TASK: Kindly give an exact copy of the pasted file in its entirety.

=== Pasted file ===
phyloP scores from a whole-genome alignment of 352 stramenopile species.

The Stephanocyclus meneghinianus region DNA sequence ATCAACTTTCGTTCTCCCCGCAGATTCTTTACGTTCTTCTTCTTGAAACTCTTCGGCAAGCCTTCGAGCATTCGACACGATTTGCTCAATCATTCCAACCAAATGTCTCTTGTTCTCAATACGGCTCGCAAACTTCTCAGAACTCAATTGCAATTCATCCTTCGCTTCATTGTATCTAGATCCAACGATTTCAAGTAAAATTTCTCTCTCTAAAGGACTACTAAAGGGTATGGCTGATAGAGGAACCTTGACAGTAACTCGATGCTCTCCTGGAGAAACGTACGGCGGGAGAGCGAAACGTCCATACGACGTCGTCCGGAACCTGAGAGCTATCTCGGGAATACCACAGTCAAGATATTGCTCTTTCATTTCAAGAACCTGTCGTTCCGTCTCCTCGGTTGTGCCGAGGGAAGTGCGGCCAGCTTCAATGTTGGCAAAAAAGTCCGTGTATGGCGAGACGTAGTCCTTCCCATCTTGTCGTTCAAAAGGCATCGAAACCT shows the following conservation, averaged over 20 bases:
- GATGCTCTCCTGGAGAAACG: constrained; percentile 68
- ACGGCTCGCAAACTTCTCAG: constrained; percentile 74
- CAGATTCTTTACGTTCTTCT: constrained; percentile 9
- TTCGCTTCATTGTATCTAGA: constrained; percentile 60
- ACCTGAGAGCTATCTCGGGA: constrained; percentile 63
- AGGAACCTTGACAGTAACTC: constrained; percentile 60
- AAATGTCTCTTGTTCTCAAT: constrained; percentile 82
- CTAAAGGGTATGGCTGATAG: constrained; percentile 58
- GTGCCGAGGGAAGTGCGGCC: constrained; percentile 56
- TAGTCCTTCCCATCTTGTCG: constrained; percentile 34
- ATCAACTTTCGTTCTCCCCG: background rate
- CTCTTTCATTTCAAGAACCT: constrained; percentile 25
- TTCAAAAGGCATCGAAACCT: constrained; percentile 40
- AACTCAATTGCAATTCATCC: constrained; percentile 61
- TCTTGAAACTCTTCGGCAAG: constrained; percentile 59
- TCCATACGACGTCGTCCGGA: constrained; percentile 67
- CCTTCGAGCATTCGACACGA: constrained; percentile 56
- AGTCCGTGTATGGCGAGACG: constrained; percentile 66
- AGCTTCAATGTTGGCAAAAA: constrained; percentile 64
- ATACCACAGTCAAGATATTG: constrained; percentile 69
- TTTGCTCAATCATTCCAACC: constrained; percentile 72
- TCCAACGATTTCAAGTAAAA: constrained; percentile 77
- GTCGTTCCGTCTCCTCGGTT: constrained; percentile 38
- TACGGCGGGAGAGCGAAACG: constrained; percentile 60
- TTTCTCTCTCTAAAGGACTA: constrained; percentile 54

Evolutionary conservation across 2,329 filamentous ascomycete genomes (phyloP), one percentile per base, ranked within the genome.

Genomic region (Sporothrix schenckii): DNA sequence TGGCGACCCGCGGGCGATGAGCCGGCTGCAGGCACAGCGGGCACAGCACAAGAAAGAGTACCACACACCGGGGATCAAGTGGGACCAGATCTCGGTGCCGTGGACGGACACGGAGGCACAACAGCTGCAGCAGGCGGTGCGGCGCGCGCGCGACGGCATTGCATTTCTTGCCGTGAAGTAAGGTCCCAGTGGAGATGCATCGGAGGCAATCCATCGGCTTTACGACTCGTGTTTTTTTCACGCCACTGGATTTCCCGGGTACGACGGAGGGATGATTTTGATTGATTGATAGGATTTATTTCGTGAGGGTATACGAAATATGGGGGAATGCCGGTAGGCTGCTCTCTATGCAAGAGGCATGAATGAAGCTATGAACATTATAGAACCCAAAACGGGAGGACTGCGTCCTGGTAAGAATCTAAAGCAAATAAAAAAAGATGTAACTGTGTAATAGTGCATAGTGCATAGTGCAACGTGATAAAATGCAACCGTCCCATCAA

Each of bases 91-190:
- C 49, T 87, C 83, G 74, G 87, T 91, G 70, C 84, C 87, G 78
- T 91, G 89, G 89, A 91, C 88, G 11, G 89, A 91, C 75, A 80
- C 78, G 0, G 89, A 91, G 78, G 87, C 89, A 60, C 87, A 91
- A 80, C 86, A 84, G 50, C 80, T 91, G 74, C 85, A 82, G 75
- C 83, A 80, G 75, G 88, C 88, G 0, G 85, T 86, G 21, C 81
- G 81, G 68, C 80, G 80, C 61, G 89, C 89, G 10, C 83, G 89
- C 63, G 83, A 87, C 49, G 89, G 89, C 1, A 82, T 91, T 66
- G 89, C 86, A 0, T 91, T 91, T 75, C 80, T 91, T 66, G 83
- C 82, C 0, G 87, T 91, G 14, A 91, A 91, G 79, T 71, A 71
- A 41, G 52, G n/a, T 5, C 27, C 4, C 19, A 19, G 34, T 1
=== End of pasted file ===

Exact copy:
phyloP scores from a whole-genome alignment of 352 stramenopile species.

The Stephanocyclus meneghinianus region DNA sequence ATCAACTTTCGTTCTCCCCGCAGATTCTTTACGTTCTTCTTCTTGAAACTCTTCGGCAAGCCTTCGAGCATTCGACACGATTTGCTCAATCATTCCAACCAAATGTCTCTTGTTCTCAATACGGCTCGCAAACTTCTCAGAACTCAATTGCAATTCATCCTTCGCTTCATTGTATCTAGATCCAACGATTTCAAGTAAAATTTCTCTCTCTAAAGGACTACTAAAGGGTATGGCTGATAGAGGAACCTTGACAGTAACTCGATGCTCTCCTGGAGAAACGTACGGCGGGAGAGCGAAACGTCCATACGACGTCGTCCGGAACCTGAGAGCTATCTCGGGAATACCACAGTCAAGATATTGCTCTTTCATTTCAAGAACCTGTCGTTCCGTCTCCTCGGTTGTGCCGAGGGAAGTGCGGCCAGCTTCAATGTTGGCAAAAAAGTCCGTGTATGGCGAGACGTAGTCCTTCCCATCTTGTCGTTCAAAAGGCATCGAAACCT shows the following conservation, averaged over 20 bases:
- GATGCTCTCCTGGAGAAACG: constrained; percentile 68
- ACGGCTCGCAAACTTCTCAG: constrained; percentile 74
- CAGATTCTTTACGTTCTTCT: constrained; percentile 9
- TTCGCTTCATTGTATCTAGA: constrained; percentile 60
- ACCTGAGAGCTATCTCGGGA: constrained; percentile 63
- AGGAACCTTGACAGTAACTC: constrained; percentile 60
- AAATGTCTCTTGTTCTCAAT: constrained; percentile 82
- CTAAAGGGTATGGCTGATAG: constrained; percentile 58
- GTGCCGAGGGAAGTGCGGCC: constrained; percentile 56
- TAGTCCTTCCCATCTTGTCG: constrained; percentile 34
- ATCAACTTTCGTTCTCCCCG: background rate
- CTCTTTCATTTCAAGAACCT: constrained; percentile 25
- TTCAAAAGGCATCGAAACCT: constrained; percentile 40
- AACTCAATTGCAATTCATCC: constrained; percentile 61
- TCTTGAAACTCTTCGGCAAG: constrained; percentile 59
- TCCATACGACGTCGTCCGGA: constrained; percentile 67
- CCTTCGAGCATTCGACACGA: constrained; percentile 56
- AGTCCGTGTATGGCGAGACG: constrained; percentile 66
- AGCTTCAATGTTGGCAAAAA: constrained; percentile 64
- ATACCACAGTCAAGATATTG: constrained; percentile 69
- TTTGCTCAATCATTCCAACC: constrained; percentile 72
- TCCAACGATTTCAAGTAAAA: constrained; percentile 77
- GTCGTTCCGTCTCCTCGGTT: constrained; percentile 38
- TACGGCGGGAGAGCGAAACG: constrained; percentile 60
- TTTCTCTCTCTAAAGGACTA: constrained; percentile 54

Evolutionary conservation across 2,329 filamentous ascomycete genomes (phyloP), one percentile per base, ranked within the genome.

Genomic region (Sporothrix schenckii): DNA sequence TGGCGACCCGCGGGCGATGAGCCGGCTGCAGGCACAGCGGGCACAGCACAAGAAAGAGTACCACACACCGGGGATCAAGTGGGACCAGATCTCGGTGCCGTGGACGGACACGGAGGCACAACAGCTGCAGCAGGCGGTGCGGCGCGCGCGCGACGGCATTGCATTTCTTGCCGTGAAGTAAGGTCCCAGTGGAGATGCATCGGAGGCAATCCATCGGCTTTACGACTCGTGTTTTTTTCACGCCACTGGATTTCCCGGGTACGACGGAGGGATGATTTTGATTGATTGATAGGATTTATTTCGTGAGGGTATACGAAATATGGGGGAATGCCGGTAGGCTGCTCTCTATGCAAGAGGCATGAATGAAGCTATGAACATTATAGAACCCAAAACGGGAGGACTGCGTCCTGGTAAGAATCTAAAGCAAATAAAAAAAGATGTAACTGTGTAATAGTGCATAGTGCATAGTGCAACGTGATAAAATGCAACCGTCCCATCAA

Each of bases 91-190:
- C 49, T 87, C 83, G 74, G 87, T 91, G 70, C 84, C 87, G 78
- T 91, G 89, G 89, A 91, C 88, G 11, G 89, A 91, C 75, A 80
- C 78, G 0, G 89, A 91, G 78, G 87, C 89, A 60, C 87, A 91
- A 80, C 86, A 84, G 50, C 80, T 91, G 74, C 85, A 82, G 75
- C 83, A 80, G 75, G 88, C 88, G 0, G 85, T 86, G 21, C 81
- G 81, G 68, C 80, G 80, C 61, G 89, C 89, G 10, C 83, G 89
- C 63, G 83, A 87, C 49, G 89, G 89, C 1, A 82, T 91, T 66
- G 89, C 86, A 0, T 91, T 91, T 75, C 80, T 91, T 66, G 83
- C 82, C 0, G 87, T 91, G 14, A 91, A 91, G 79, T 71, A 71
- A 41, G 52, G n/a, T 5, C 27, C 4, C 19, A 19, G 34, T 1